From the day I got my first iPad, my goal has been to have every real estate transaction be paperless, and to be able to write offers from anywhere.

When I started down that path in 2010, it was an enormous amount of work to cobble apps together and test each one to make sure they would work with each other. It’s much easier today, but there’s plenty of room for improvement.

Now that our MLS is using Instanet forms with Authentisign, I no longer have to convert blank forms into PDF files and send them to DropBox or Evernote so that I can access them from anywhere.

From the day I got my first iPad, my goal has been to have every real estate transaction be paperless, and to be able to write offers from anywhere.

When I started down that path in 2010, it was an enormous amount of work to cobble apps together and test each one to make sure they would work with each other. It’s much easier today, but there’s plenty of room for improvement.

Now that our MLS is using Instanet forms with Authentisign, I no longer have to convert blank forms into PDF files and send them to DropBox or Evernote so that I can access them from anywhere.

The toughest situation today is when I’m representing a buyer and we meet in person to write the offer.

Most first-time homebuyers prefer to meet in person so we can go over the forms together. Getting a signature on an initial offer is simple when meeting in person and using paper forms. But electronic signatures are easier to use over the Internet than when meeting in person.

When it’s time to sign the initial offer when meeting with a client in person, I have buyers sign with a stylus right on the iPad, bypassing the fancy apps. 

After the initial offer, when I need more signatures or initials from them, I use electronic signatures.

Today it’s possible to grab all of the documents I need for a buyer to make an offer on a home, write the offer, and have the buyer sign it in person without ever using any paper. But only because I have put together a system that works.

The offers I get on my listings are usually handwritten, and manually signed.

There are some things I have learned from actual hands-on experience working in paperless and virtual environments with clients:

1. There are people who want paper. I always give clients a choice and am prepared to produce paper if needed.

2. Being able to use electronic signatures is a customer service issue. When meeting with clients in person, they don’t care if I use paper or not, as long as it doesn’t take any longer.

3. Do some practice runs before trying to write offers and have them signed in the field without paper forms. It’s never a good idea to experiment with apps while clients are watching and waiting.

4. I have procedures that I follow to be efficient and minimize the risk of losing or deleting my electronic forms. I find that I am less likely to make a mistake if I follow them closely.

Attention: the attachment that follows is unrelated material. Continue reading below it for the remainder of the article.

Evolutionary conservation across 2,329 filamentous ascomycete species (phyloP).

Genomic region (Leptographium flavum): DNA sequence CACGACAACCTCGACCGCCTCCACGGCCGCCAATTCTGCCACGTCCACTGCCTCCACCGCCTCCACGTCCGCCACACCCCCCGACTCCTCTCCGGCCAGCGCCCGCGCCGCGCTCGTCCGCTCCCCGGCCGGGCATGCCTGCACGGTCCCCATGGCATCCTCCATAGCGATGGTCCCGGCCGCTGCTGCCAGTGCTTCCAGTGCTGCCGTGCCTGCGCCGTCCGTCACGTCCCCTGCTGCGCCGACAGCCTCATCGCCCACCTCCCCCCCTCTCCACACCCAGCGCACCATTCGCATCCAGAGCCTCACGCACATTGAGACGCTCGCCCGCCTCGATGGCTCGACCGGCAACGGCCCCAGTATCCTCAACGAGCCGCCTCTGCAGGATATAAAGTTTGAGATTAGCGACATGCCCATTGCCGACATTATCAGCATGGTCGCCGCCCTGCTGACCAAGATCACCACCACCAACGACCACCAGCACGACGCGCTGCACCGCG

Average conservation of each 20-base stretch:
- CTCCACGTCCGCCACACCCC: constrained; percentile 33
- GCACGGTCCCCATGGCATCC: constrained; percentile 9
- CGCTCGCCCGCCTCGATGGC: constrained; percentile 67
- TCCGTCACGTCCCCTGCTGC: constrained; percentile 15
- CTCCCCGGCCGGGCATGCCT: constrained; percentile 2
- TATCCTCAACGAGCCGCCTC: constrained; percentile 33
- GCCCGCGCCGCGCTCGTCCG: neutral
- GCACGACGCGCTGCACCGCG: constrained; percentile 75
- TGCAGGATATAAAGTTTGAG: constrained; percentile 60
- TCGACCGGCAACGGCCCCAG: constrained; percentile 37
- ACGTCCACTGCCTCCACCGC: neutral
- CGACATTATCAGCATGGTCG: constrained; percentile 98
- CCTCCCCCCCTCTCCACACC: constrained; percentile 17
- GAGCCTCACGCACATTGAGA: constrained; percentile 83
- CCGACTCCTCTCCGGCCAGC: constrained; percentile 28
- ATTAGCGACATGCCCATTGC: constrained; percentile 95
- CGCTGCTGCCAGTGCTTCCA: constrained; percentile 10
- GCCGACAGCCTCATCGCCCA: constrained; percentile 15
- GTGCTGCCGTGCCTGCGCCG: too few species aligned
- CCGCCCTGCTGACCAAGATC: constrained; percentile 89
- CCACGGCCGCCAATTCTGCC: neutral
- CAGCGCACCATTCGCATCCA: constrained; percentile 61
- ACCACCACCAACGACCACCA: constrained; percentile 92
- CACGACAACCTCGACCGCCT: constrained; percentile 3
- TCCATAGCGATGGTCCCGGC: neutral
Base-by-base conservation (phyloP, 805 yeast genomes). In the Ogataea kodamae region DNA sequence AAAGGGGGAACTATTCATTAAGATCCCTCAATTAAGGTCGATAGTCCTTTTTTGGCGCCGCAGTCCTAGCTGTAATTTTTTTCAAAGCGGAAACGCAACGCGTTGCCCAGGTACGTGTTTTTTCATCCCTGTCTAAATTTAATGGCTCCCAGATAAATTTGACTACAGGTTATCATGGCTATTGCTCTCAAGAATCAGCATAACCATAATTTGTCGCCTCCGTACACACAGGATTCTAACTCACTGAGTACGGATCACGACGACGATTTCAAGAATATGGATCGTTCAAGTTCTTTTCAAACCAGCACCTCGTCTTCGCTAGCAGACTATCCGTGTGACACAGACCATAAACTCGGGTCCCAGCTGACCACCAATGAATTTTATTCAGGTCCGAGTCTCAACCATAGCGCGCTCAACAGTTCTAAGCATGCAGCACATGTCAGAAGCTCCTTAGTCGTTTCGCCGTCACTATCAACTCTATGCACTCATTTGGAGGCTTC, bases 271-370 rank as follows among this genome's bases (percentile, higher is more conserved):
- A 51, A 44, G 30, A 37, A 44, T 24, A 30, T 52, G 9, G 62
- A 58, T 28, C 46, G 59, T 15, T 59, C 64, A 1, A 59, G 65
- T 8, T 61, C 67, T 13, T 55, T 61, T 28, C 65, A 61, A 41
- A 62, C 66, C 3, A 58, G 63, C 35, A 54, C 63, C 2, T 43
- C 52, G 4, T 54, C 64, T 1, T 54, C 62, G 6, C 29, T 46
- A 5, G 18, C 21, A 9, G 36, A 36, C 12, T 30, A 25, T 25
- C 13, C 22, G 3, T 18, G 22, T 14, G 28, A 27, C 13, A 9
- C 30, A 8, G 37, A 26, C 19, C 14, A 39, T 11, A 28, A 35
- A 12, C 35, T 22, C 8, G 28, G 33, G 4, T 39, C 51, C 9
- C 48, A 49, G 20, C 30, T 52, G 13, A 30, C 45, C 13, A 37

5. I have two mobile devices that have data plans from different providers. I keep both with me at all times, so I’m able to create a Wi-Fi hotspot with either of them. But I know I may still find myself in a situation where there is no Internet access, making it necessary to keep a set of blank forms handy.

6. With first-time homebuyers, it’s nice to have two iPads or an iPad and a laptop so buyers can read along.

7. Always charge and test mobile devices before meeting with clients and check for software updates. Never accept an OS update on the way out the door unless you have time to test it.

8. While it would be nice to use an off-the-shelf solution and let someone else figure out the best way to use electronic documents, to date there is no one-size-fits-all solution. Real estate is local, and so are the forms and business practices.

In the 1960s a Minnesota purchase agreement was one page long. Today the purchase agreement is seven pages long. By the time I add the minimum contingencies and addendums, there will be at least 13 pages (11 for a cash offer). When I add in the contract I have with the buyer and disclosures, I’m looking at a minimum of 22 pages of paperwork — and that doesn’t include the sellers’ disclosures and inspection reports.

There are situations where paper is unavoidable. Home buyers expect the flyer boxes outside of my listings to be filled with paper and the city requires that I leave a copy of the truth in housing report in the home even though there is one available on the Internet.

I will never give up the dream of having all of my transactions be paperless. And I still hold out hope that the number of forms I need to use will decrease.

But I suspect that the number of forms will continue to increase. And I won’t hesitate to use paper if I need it to get the job done.

I am happy to have offers on my listings even if they are handwritten and delivered on paper.

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